PDVSA and ENI Sign Biggest Venezuela-Italy Energy Deal Ever

With a total investment of US$17 billion, Venezuela’s state oil company, PDVSA, and the Italian energy company ENI created two new mixed enterprises on Monday to extract and refine oil from Venezuela’s Orinoco Oil Belt.


Mérida, November 24th 2010 (Venezuelanalysis.com) – With a total investment of US$17 billion, Venezuela’s state oil company, PDVSA, and the Italian energy company ENI created two new mixed enterprises on Monday to extract and refine oil from Venezuela’s Orinoco Oil Belt.

Sources from both companies said the deal was the largest ever signed between Italy and Venezuela. In accordance with Venezuela’s policy of “oil sovereignty,” PDVSA will retain a 60% share of each company, while ENI will control the remaining 40%.

With an investment of US$8 billion, the mixed company Petrojunin will extract oil from the Junin 5 block of the Orinoco Oil Belt. The companies expect production to begin with 70,000 barrels per day in 2012 and increase to 240,000 barrels per day once operations are fully developed in subsequent years.

The other company, Petrobicentenaria, will invest US$9 billion to build a refinery in Anzoátegui state, which is located north of the Orinoco River. The refinery is expected to be completed by 2016 and to have a 350,000 barrel per day capacity. According to the PDVSA website, the refinery will be supplied with crude from the Junin 5 block and will produce diesel fuel, gasoline, and other petroleum products for both domestic use and export.

As part of the 25-year deal, ENI agreed to invest in local community development projects and to invest US$2 billion in a 900-megawatt power plant. Venezuela faced an electricity shortage last year amid rapidly growing demand and a drought that reduced hydroelectric production at the nation’s largest dam.

The government estimates that the Orinoco Oil Belt may contain a total of 316 billion barrels of crude oil, while the U.S. Geological Survey estimated earlier this year that the Orinoco Oil Belt may contain 513 billion barrels of recoverable crude.

ENI is also a minority partner along with Spain’s Repsol in a joint natural gas drilling project with PDVSA in the Perla (“Pearl”) gas reserve, located in the Gulf of Paria, adjacent to the mouth of the Orinoco River.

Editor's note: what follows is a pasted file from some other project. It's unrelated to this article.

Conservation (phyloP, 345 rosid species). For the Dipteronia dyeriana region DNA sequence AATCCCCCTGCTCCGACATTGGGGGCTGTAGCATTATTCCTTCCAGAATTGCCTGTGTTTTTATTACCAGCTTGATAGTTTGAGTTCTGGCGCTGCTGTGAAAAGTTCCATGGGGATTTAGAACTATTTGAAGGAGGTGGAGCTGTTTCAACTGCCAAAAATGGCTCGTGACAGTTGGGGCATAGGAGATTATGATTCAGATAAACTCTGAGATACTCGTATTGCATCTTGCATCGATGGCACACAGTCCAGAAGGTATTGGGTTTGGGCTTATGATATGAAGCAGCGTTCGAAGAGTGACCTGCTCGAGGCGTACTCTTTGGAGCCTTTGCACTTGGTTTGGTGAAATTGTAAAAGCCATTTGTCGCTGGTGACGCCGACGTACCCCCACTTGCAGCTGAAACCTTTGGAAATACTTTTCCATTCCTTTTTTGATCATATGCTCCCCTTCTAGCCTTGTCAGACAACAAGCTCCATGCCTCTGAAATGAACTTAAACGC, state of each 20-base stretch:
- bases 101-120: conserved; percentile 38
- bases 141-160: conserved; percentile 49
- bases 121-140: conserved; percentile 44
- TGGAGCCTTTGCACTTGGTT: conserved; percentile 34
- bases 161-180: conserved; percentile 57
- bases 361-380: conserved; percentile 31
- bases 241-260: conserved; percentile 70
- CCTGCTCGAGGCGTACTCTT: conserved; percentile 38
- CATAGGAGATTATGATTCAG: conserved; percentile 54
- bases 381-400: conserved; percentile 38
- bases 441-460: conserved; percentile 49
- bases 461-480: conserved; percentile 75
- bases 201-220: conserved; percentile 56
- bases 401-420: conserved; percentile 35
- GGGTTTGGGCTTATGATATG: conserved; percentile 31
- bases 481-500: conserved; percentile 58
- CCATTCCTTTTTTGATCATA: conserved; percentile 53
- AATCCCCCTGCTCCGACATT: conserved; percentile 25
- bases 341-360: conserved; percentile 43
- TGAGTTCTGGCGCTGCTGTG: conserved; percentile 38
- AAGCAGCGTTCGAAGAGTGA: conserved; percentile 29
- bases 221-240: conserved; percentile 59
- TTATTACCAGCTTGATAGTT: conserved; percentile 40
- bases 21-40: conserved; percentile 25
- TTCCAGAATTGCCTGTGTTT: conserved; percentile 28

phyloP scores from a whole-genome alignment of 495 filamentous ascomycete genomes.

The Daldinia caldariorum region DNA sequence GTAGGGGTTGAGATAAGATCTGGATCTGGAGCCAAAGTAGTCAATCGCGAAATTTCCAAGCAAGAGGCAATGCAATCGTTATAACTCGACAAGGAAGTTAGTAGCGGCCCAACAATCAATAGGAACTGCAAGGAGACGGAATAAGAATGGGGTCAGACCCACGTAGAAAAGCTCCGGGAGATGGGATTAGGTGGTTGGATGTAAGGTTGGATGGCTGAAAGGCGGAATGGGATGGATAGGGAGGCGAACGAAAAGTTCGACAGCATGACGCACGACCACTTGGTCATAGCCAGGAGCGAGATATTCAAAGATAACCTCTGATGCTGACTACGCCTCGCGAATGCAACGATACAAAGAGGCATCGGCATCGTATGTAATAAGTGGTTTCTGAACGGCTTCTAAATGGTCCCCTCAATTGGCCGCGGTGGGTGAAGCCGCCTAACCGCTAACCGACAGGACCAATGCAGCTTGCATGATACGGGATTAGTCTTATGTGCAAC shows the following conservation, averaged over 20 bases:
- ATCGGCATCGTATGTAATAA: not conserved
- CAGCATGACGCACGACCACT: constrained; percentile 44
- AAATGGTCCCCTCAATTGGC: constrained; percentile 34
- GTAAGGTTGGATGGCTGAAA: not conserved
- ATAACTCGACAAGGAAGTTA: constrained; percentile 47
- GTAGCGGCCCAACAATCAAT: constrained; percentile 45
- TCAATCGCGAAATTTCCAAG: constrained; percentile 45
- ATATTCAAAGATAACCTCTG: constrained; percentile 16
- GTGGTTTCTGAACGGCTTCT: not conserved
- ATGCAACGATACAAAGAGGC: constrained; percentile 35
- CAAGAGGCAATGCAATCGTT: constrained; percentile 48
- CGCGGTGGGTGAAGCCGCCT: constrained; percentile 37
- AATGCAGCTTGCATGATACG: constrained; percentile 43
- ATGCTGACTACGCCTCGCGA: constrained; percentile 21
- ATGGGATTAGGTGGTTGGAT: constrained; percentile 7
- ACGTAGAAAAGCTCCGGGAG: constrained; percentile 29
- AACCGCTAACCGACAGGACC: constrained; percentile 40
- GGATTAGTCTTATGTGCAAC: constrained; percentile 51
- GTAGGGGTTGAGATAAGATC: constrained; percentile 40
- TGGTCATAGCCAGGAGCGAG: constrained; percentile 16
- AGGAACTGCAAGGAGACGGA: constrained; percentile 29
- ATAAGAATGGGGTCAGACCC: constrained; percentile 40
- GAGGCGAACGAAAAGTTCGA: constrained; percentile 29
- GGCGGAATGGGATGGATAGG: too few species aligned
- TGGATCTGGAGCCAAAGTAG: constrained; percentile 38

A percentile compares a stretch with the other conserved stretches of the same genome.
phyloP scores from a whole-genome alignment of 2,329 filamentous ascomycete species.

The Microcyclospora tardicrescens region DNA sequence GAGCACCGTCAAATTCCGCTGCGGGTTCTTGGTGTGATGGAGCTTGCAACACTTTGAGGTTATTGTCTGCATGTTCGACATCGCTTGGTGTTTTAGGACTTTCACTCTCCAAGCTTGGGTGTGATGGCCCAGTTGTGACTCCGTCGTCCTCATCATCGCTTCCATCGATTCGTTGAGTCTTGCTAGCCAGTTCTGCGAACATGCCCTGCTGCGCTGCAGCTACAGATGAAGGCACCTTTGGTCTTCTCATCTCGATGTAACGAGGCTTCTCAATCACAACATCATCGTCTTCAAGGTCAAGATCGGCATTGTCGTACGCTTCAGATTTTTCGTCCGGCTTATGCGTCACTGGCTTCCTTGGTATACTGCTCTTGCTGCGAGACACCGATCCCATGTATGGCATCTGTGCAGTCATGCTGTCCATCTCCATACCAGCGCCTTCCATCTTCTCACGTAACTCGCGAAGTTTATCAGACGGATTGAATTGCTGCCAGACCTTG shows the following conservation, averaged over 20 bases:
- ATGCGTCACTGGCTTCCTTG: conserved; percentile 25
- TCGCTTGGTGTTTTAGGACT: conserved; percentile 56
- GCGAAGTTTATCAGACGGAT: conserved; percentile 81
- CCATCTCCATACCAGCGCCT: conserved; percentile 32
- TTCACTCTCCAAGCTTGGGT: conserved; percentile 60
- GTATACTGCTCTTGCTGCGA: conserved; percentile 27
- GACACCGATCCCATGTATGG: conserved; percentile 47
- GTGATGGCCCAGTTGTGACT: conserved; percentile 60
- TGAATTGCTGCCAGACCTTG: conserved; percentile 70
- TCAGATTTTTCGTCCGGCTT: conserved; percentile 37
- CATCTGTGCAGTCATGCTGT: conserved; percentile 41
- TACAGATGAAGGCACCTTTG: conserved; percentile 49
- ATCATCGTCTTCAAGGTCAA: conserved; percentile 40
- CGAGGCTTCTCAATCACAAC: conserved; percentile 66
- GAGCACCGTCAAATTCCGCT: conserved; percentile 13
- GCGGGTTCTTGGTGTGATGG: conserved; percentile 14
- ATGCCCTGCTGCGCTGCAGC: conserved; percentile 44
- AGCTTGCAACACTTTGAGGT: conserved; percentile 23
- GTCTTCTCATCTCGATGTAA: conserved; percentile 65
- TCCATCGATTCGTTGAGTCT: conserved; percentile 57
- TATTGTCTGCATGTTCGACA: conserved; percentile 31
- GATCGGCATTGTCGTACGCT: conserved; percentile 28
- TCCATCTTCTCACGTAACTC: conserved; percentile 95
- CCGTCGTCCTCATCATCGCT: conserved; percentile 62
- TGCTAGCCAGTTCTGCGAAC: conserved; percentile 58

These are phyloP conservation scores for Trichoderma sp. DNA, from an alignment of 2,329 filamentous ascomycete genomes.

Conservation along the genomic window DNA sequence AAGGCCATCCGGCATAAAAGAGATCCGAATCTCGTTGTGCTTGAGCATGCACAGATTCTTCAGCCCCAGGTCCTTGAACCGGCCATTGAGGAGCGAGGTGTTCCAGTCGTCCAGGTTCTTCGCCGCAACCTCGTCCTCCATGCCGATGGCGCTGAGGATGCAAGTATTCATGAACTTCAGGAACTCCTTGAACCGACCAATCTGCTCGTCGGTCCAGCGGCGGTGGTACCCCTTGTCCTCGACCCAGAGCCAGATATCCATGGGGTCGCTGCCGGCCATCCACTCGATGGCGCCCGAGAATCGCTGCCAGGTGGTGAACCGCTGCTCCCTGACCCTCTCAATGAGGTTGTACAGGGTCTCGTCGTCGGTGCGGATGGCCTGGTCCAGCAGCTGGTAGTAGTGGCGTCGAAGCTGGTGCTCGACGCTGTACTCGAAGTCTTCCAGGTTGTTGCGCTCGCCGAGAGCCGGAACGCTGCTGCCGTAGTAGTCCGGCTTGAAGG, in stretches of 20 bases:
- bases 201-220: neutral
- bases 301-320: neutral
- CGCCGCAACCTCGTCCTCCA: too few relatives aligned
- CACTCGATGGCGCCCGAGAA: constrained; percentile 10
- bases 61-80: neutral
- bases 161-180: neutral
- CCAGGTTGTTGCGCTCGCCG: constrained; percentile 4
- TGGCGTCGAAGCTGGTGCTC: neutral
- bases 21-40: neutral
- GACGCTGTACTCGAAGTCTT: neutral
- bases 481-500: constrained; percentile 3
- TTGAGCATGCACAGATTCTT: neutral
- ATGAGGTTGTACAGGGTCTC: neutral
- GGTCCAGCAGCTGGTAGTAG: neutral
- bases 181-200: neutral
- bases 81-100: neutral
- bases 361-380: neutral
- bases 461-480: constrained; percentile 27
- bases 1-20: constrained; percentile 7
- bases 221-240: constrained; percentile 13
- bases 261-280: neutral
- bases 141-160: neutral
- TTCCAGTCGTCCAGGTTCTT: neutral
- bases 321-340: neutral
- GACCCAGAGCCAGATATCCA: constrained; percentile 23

PDVSA says that the gas reserves at the Perla well are estimated at 15 trillion cubic feet. Venezuela’s total natural gas reserves are estimated at 185 trillion cubic feet, the largest in any Latin American country and the ninth largest worldwide. Venezuela plans to initially use the gas to satisfy its growing domestic demand, and later utilize the resource for export.

During a press conference with Venezuelan Oil and Energy Minister Rafael Ramirez on Monday, ENI Chief Executive Paolo Scaroni said Venezuela “is going to be a truly strategic country for our development.” He said the OPEC member nation may become ENI’s second most important trading partner within five years. ENI is active in more than 70 nations according to the company website.

“I am convinced that today we have established the basis for a great alliance between Italy’s ENI and PDVSA. We have arrived at a fundamental point in our development program in Venezuela,” said Scaroni.

Ramirez said the deals with ENI constituted a step forward for a “pluri-polar world,” which Venezuela seeks to construct by diversifying its energy partners in Asia, the Middle East, Europe, Africa, and Latin America.

PDVSA was nationalized in 1976 but its management and many of its operations were gradually re-privatized throughout the 1980s and 1990s. The government led by President Hugo Chavez re-nationalized the company by writing state ownership of PDVSA into the constitution and by forcing all foreign oil companies to become minority partners of PDVSA in 2007.

While ENI and more than two dozen other companies from more than 20 countries signed onto the mixed enterprises in the Orinoco over the last three years, the US-based ConocoPhillips and ExxonMobil refused. The companies sought World Bank arbitration and demanded $US20 billion and US$7 billion, respectively, in compensation for nationalized assets. Ramirez and other Venezuelan officials have rejected the demands as too high, and said they expect to receive favorable arbitration rulings by 2012.

The government estimates that its exploitation of the Orinoco Oil Belt will increase national oil production from three million to more than five million barrels per day and generate billions of dollars in state revenue to be invested in public education, health care, the domestic manufacturing sector, and other areas of “public interest,” in accordance with the nation’s constitution.